Religion in early Virginia

In a harsh new world, Virginia\'s English colonists were supported by an
ancient and familiar tradition, the established church. The law of the land from
1624 mandated that white Virginians worship in the Anglican church (The Church of
England) and support its upkeep with their taxes. Where religion was an
integral part of everyday life in Virginia, the lines blurred between religious and
civil authority. Virginia gentlemen, who supported establishment but disliked
centralized church authority, gained control of parish vestries and county
courts to secure their power over religious matters. Despite establishment, the
religious life of white Virginians was not without diversity. Dissenters from many
Protestant groups had settled in the colony from early on, and had long resented the
legal restrictions placed on their own practice of religion. Finally, after about
1750, evangelical Christians started a struggle for religious freedom parallel to
and often opposite from the wider struggle for political independence.
Although Anglicans tolerated Protestant dissenters, they found the
traditional religious views of Native Americans and Africans beyond sanction. But English
colonists made only fitful efforts to bring blacks and Indians into the
established church. The Powhatans and Indians further inland proved resistant to
Christianity. For blacks, the oppression of slavery inevitably forced them to abandon a
purely African worldview. Still, they did not come to Christianity in great numbers
until evangelicals began gathering Christians from both races after the
mid-eighteenth century. Although some blacks and whites formed bonds through their shared
evangelical experience, Virginia\'s celebrated statute for religious freedom
would have only limited meaning for African-Americans until after the Civil War.
The Anglican gentry in Virginia long had a reputation for shallow faith
and attendance at church was more of habit and a desire for social contact than
piety or zeal. Historians have begun to reevaluate this oversimplified view. They now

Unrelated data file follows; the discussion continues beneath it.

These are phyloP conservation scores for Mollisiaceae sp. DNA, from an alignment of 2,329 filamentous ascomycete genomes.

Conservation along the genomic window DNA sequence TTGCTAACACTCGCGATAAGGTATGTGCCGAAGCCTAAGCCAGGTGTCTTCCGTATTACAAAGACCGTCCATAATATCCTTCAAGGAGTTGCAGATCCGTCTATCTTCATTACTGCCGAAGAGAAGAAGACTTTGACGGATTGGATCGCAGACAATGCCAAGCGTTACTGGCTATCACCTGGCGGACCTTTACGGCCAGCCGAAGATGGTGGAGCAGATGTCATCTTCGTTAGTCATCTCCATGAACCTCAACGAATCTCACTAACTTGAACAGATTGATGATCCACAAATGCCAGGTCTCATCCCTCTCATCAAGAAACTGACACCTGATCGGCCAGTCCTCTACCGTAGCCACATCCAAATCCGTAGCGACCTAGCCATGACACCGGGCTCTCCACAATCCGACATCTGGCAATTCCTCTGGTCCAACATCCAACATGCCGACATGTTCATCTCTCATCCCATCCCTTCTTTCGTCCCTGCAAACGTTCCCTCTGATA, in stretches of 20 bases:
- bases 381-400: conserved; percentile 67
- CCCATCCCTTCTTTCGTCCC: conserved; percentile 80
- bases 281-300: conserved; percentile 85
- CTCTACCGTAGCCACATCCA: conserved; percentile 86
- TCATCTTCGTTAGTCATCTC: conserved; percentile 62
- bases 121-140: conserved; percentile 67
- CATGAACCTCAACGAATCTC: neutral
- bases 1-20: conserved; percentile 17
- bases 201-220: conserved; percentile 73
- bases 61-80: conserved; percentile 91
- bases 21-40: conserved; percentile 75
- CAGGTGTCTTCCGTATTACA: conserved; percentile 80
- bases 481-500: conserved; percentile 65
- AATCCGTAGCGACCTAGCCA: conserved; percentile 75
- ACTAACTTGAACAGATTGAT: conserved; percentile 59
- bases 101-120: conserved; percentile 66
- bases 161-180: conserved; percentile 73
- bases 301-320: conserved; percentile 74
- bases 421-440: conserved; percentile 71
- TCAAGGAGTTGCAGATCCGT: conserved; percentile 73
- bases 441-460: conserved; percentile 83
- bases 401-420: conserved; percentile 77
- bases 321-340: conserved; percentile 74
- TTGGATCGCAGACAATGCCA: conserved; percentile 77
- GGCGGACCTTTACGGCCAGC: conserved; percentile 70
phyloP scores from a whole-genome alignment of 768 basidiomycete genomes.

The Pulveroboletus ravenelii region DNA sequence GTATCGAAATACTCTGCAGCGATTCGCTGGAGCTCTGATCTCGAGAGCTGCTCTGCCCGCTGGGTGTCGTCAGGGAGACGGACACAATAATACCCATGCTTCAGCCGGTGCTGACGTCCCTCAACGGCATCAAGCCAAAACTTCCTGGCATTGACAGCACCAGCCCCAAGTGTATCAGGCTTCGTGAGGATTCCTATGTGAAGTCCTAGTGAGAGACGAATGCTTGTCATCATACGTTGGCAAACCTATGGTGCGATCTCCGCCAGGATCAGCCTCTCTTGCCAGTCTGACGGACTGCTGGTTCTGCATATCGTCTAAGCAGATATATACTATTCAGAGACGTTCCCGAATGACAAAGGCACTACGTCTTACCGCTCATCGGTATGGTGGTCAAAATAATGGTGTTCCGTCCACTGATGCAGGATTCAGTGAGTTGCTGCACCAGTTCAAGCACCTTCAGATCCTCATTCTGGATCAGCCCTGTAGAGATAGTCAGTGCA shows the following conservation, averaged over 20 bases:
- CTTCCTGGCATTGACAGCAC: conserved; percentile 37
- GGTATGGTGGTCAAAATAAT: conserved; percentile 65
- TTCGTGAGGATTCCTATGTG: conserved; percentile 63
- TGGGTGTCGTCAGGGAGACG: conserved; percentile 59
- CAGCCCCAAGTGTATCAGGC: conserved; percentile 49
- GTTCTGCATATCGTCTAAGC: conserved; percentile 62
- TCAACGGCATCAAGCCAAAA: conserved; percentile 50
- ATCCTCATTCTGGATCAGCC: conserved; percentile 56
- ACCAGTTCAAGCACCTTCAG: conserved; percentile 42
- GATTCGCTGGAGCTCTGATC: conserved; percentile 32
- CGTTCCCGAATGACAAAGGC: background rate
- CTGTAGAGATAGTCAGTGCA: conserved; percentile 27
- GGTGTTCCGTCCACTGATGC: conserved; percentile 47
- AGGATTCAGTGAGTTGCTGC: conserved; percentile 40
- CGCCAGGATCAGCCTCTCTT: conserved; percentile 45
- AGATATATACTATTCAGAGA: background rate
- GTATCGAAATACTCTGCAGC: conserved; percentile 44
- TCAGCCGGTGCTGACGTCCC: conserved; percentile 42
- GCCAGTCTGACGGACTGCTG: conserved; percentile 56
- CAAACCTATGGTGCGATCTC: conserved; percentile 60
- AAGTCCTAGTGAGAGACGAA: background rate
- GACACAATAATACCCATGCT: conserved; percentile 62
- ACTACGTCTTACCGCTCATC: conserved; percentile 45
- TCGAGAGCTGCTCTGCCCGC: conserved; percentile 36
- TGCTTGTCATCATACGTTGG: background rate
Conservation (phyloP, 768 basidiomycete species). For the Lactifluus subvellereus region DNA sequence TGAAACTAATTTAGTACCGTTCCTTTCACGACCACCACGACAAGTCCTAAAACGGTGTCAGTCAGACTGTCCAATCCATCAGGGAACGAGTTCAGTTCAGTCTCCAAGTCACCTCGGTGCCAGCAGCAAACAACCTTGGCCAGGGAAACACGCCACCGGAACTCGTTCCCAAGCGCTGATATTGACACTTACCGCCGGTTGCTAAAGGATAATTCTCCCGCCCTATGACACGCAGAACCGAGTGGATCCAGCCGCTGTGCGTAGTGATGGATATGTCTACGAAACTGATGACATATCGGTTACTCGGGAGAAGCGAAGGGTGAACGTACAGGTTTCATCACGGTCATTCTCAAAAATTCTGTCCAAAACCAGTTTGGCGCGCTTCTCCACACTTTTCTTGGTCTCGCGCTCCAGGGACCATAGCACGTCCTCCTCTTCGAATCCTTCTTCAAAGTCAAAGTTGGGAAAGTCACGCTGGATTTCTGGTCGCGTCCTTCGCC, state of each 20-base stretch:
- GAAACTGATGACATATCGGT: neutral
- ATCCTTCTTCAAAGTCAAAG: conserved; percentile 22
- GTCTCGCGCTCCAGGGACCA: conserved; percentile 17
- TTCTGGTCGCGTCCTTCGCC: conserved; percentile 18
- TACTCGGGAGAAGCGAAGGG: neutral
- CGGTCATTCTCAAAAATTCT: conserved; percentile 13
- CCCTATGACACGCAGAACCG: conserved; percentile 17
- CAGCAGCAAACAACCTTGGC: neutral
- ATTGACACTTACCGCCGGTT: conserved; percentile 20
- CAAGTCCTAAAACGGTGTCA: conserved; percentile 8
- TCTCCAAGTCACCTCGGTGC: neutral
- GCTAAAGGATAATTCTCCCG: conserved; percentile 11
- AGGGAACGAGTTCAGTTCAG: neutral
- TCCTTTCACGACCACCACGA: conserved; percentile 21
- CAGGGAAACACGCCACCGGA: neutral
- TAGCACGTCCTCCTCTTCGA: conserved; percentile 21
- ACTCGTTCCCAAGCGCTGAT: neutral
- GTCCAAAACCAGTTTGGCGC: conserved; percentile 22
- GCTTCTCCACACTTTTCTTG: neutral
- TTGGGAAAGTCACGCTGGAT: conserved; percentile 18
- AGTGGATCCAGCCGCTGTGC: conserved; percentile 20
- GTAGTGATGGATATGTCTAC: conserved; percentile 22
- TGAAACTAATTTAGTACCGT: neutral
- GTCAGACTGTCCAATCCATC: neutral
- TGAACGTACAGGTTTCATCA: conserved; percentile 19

characterize many of Virginia\'s elite as sincere attachments to a moderate
faith that provided a standard for judgment. Faith was only a private and family
affair. Reflections on a minister\'s sermons, for example, were discussed within the
family group or recorded in diaries, such as those of William Byrd II and John
Blair of Williamsburg.
The spread of religion in eighteenth-century life inspired the motifs
used in the design of some household furnishings. Inscriptions on this pot encouraged
the hostess, as she poured coffee, to "keep her conversation as becometh the
lord" and her company to remember the comforting words of the twenty-third psalm, "the
lord is my Shepherd Ishall not want." Studies of the religious lives of the
middle and lower classes, although harder to pursue, have tended to focus on the
period after 1750, when evangelical Christianity pulled in Virginia\'s "lesser folk,"
including many slaves. Recent research indicates that small planters and
their families made up the bulk of the congregations in Anglican churches and that
thesecolonists held values similar to those of their betters. While accepting
difference in social rank, they came to expect a certain civility and recognition from
the gentry that likely extended to the parish church and churchyard.
The seeds of faith planted in Anglican homes and churches often lay
dormant under routine worship, but later flourished under the influence of
evangelical preachers. These men remodeled familiar biblical themes into a message of
spiritual renewal and of a personal God who intervened in human affairs.
Slaves in great numbers were drawn to evangelical Christianity, particularly the
Baptist groups. After the mid-eighteenth century, evangelical Christians (Baptists,
Presbyterians, and Methodists) challenged the establishment\'s discriminatory practices by
flaunting licensing laws and refusing to be restricted to particular meetinghouses or
locales. As the Revolution approached, they formed an unlikely partnership
with apostles of the Enlightenment among the Revolutionary generation. Both were
bent upon disestablishing the Anglican church in Virginia.
The diversification of religion in Virginia up to and through the Revolutionary
period was relatively peaceful. Conflicts did occur. Anglican agents
sometimes forcibly broke up evangelical meetings in the 1770s, and the sight of Baptist
ministers preaching from their jail cells galvanized James Madison to give
full support to disestablishment. But it seems as if the very number of religious
groups in Virginia (and America) precluded the religious persecutions and sectarian
warfare that had plagued England and the rest of Europe for centuries. Virginians
proved to be less tolerant